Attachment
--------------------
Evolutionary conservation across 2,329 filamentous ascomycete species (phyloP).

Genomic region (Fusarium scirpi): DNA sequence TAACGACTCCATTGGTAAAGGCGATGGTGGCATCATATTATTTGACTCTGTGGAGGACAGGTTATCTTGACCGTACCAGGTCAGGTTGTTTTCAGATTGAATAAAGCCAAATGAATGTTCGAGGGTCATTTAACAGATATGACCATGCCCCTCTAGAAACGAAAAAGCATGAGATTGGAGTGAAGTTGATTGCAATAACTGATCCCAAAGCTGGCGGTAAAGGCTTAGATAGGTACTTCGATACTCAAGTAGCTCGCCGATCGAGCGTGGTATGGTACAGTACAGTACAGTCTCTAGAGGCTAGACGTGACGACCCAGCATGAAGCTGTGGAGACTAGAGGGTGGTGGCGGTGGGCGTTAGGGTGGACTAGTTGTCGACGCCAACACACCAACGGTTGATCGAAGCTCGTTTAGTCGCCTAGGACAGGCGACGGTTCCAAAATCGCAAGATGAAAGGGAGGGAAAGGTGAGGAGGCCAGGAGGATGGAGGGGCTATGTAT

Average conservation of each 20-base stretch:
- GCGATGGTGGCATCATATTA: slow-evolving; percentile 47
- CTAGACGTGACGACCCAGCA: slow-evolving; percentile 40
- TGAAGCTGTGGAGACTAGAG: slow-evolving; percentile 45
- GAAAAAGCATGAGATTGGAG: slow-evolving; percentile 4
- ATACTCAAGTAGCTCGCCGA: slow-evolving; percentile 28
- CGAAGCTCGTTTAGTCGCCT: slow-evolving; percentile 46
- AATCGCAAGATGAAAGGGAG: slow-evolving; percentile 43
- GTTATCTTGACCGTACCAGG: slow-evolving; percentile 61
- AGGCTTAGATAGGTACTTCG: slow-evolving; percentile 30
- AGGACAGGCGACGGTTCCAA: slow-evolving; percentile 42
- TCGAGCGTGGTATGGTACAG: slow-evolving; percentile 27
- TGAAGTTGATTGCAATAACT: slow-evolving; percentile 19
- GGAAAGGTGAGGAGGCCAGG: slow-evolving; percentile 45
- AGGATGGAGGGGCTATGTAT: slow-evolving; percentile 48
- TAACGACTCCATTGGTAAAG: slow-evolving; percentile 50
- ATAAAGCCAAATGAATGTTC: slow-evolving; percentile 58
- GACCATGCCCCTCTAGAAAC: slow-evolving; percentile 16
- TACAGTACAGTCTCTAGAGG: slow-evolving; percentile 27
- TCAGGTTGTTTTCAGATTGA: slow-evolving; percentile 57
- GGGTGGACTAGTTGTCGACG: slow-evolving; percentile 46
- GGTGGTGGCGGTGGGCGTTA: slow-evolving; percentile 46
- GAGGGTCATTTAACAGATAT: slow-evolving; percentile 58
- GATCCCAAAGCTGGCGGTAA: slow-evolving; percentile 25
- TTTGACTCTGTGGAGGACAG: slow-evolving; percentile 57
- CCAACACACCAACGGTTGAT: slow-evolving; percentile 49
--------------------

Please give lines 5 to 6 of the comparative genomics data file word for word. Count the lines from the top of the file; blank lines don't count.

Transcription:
- CTAGACGTGACGACCCAGCA: slow-evolving; percentile 40
- TGAAGCTGTGGAGACTAGAG: slow-evolving; percentile 45